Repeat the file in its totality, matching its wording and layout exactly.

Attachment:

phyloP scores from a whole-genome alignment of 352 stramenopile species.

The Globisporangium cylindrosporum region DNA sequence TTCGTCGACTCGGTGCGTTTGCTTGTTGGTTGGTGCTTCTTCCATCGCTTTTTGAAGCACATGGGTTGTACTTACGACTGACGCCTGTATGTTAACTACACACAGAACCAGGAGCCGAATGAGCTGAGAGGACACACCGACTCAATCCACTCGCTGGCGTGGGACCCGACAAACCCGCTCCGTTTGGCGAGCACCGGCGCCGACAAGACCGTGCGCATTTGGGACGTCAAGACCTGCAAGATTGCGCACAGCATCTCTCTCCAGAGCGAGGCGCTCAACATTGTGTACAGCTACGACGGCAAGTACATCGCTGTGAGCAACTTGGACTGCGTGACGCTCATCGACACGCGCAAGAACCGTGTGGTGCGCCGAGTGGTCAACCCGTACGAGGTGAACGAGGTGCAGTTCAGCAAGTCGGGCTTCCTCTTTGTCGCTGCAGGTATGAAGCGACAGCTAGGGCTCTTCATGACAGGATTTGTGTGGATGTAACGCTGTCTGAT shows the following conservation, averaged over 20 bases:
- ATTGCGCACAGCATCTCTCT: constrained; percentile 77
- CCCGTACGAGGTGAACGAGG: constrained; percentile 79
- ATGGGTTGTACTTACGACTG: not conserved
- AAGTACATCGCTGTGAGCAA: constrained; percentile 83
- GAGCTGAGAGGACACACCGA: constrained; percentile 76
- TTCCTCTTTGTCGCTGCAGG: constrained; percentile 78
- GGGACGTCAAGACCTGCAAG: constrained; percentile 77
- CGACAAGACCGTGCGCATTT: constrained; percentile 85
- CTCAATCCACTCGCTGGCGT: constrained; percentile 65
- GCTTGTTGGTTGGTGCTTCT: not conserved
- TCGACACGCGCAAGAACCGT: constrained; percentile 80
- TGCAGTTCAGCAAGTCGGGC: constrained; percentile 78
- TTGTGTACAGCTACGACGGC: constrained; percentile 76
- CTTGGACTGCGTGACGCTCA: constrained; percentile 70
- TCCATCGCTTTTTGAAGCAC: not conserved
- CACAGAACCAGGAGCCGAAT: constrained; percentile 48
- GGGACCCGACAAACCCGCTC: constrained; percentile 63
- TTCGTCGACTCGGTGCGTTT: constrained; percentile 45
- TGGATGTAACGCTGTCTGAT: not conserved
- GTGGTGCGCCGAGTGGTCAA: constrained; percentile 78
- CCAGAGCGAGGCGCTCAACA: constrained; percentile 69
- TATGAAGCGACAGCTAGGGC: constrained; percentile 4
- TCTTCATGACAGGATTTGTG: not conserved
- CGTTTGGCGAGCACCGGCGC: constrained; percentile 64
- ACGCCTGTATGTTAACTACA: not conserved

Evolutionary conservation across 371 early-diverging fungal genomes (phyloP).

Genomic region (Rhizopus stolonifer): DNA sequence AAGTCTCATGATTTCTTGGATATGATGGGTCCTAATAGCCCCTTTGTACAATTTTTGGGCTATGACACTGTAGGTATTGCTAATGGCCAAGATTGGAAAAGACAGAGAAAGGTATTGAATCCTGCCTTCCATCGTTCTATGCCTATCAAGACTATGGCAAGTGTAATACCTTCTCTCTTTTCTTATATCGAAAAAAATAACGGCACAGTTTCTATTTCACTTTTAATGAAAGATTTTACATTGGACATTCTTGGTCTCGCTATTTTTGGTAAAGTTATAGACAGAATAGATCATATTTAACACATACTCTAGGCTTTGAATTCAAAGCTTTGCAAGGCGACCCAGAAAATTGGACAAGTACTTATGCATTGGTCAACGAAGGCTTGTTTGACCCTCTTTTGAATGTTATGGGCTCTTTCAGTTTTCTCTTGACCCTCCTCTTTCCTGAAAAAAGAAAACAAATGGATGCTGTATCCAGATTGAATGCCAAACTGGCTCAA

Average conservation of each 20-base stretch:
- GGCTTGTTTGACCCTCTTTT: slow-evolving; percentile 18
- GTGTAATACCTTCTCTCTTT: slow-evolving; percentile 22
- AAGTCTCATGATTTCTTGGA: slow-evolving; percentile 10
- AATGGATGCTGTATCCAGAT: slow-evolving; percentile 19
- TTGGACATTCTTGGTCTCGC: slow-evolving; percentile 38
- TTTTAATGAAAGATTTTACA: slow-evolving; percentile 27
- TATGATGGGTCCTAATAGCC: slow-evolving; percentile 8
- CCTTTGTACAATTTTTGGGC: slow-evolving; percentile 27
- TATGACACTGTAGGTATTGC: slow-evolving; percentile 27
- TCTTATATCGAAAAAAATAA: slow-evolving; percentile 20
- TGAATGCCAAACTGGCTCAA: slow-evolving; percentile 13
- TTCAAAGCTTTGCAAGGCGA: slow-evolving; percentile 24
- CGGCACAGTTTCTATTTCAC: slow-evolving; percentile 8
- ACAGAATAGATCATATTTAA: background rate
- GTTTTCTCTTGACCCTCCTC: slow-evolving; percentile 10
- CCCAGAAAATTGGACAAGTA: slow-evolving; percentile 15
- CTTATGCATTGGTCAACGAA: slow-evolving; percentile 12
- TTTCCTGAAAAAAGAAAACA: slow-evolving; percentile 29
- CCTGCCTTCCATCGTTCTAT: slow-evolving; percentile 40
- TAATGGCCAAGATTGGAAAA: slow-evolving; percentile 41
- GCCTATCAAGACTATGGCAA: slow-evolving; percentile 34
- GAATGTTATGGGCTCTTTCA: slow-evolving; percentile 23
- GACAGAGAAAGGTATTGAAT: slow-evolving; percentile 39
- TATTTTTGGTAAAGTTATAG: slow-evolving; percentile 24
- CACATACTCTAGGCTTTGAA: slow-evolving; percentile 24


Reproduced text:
phyloP scores from a whole-genome alignment of 352 stramenopile species.

The Globisporangium cylindrosporum region DNA sequence TTCGTCGACTCGGTGCGTTTGCTTGTTGGTTGGTGCTTCTTCCATCGCTTTTTGAAGCACATGGGTTGTACTTACGACTGACGCCTGTATGTTAACTACACACAGAACCAGGAGCCGAATGAGCTGAGAGGACACACCGACTCAATCCACTCGCTGGCGTGGGACCCGACAAACCCGCTCCGTTTGGCGAGCACCGGCGCCGACAAGACCGTGCGCATTTGGGACGTCAAGACCTGCAAGATTGCGCACAGCATCTCTCTCCAGAGCGAGGCGCTCAACATTGTGTACAGCTACGACGGCAAGTACATCGCTGTGAGCAACTTGGACTGCGTGACGCTCATCGACACGCGCAAGAACCGTGTGGTGCGCCGAGTGGTCAACCCGTACGAGGTGAACGAGGTGCAGTTCAGCAAGTCGGGCTTCCTCTTTGTCGCTGCAGGTATGAAGCGACAGCTAGGGCTCTTCATGACAGGATTTGTGTGGATGTAACGCTGTCTGAT shows the following conservation, averaged over 20 bases:
- ATTGCGCACAGCATCTCTCT: constrained; percentile 77
- CCCGTACGAGGTGAACGAGG: constrained; percentile 79
- ATGGGTTGTACTTACGACTG: not conserved
- AAGTACATCGCTGTGAGCAA: constrained; percentile 83
- GAGCTGAGAGGACACACCGA: constrained; percentile 76
- TTCCTCTTTGTCGCTGCAGG: constrained; percentile 78
- GGGACGTCAAGACCTGCAAG: constrained; percentile 77
- CGACAAGACCGTGCGCATTT: constrained; percentile 85
- CTCAATCCACTCGCTGGCGT: constrained; percentile 65
- GCTTGTTGGTTGGTGCTTCT: not conserved
- TCGACACGCGCAAGAACCGT: constrained; percentile 80
- TGCAGTTCAGCAAGTCGGGC: constrained; percentile 78
- TTGTGTACAGCTACGACGGC: constrained; percentile 76
- CTTGGACTGCGTGACGCTCA: constrained; percentile 70
- TCCATCGCTTTTTGAAGCAC: not conserved
- CACAGAACCAGGAGCCGAAT: constrained; percentile 48
- GGGACCCGACAAACCCGCTC: constrained; percentile 63
- TTCGTCGACTCGGTGCGTTT: constrained; percentile 45
- TGGATGTAACGCTGTCTGAT: not conserved
- GTGGTGCGCCGAGTGGTCAA: constrained; percentile 78
- CCAGAGCGAGGCGCTCAACA: constrained; percentile 69
- TATGAAGCGACAGCTAGGGC: constrained; percentile 4
- TCTTCATGACAGGATTTGTG: not conserved
- CGTTTGGCGAGCACCGGCGC: constrained; percentile 64
- ACGCCTGTATGTTAACTACA: not conserved

Evolutionary conservation across 371 early-diverging fungal genomes (phyloP).

Genomic region (Rhizopus stolonifer): DNA sequence AAGTCTCATGATTTCTTGGATATGATGGGTCCTAATAGCCCCTTTGTACAATTTTTGGGCTATGACACTGTAGGTATTGCTAATGGCCAAGATTGGAAAAGACAGAGAAAGGTATTGAATCCTGCCTTCCATCGTTCTATGCCTATCAAGACTATGGCAAGTGTAATACCTTCTCTCTTTTCTTATATCGAAAAAAATAACGGCACAGTTTCTATTTCACTTTTAATGAAAGATTTTACATTGGACATTCTTGGTCTCGCTATTTTTGGTAAAGTTATAGACAGAATAGATCATATTTAACACATACTCTAGGCTTTGAATTCAAAGCTTTGCAAGGCGACCCAGAAAATTGGACAAGTACTTATGCATTGGTCAACGAAGGCTTGTTTGACCCTCTTTTGAATGTTATGGGCTCTTTCAGTTTTCTCTTGACCCTCCTCTTTCCTGAAAAAAGAAAACAAATGGATGCTGTATCCAGATTGAATGCCAAACTGGCTCAA

Average conservation of each 20-base stretch:
- GGCTTGTTTGACCCTCTTTT: slow-evolving; percentile 18
- GTGTAATACCTTCTCTCTTT: slow-evolving; percentile 22
- AAGTCTCATGATTTCTTGGA: slow-evolving; percentile 10
- AATGGATGCTGTATCCAGAT: slow-evolving; percentile 19
- TTGGACATTCTTGGTCTCGC: slow-evolving; percentile 38
- TTTTAATGAAAGATTTTACA: slow-evolving; percentile 27
- TATGATGGGTCCTAATAGCC: slow-evolving; percentile 8
- CCTTTGTACAATTTTTGGGC: slow-evolving; percentile 27
- TATGACACTGTAGGTATTGC: slow-evolving; percentile 27
- TCTTATATCGAAAAAAATAA: slow-evolving; percentile 20
- TGAATGCCAAACTGGCTCAA: slow-evolving; percentile 13
- TTCAAAGCTTTGCAAGGCGA: slow-evolving; percentile 24
- CGGCACAGTTTCTATTTCAC: slow-evolving; percentile 8
- ACAGAATAGATCATATTTAA: background rate
- GTTTTCTCTTGACCCTCCTC: slow-evolving; percentile 10
- CCCAGAAAATTGGACAAGTA: slow-evolving; percentile 15
- CTTATGCATTGGTCAACGAA: slow-evolving; percentile 12
- TTTCCTGAAAAAAGAAAACA: slow-evolving; percentile 29
- CCTGCCTTCCATCGTTCTAT: slow-evolving; percentile 40
- TAATGGCCAAGATTGGAAAA: slow-evolving; percentile 41
- GCCTATCAAGACTATGGCAA: slow-evolving; percentile 34
- GAATGTTATGGGCTCTTTCA: slow-evolving; percentile 23
- GACAGAGAAAGGTATTGAAT: slow-evolving; percentile 39
- TATTTTTGGTAAAGTTATAG: slow-evolving; percentile 24
- CACATACTCTAGGCTTTGAA: slow-evolving; percentile 24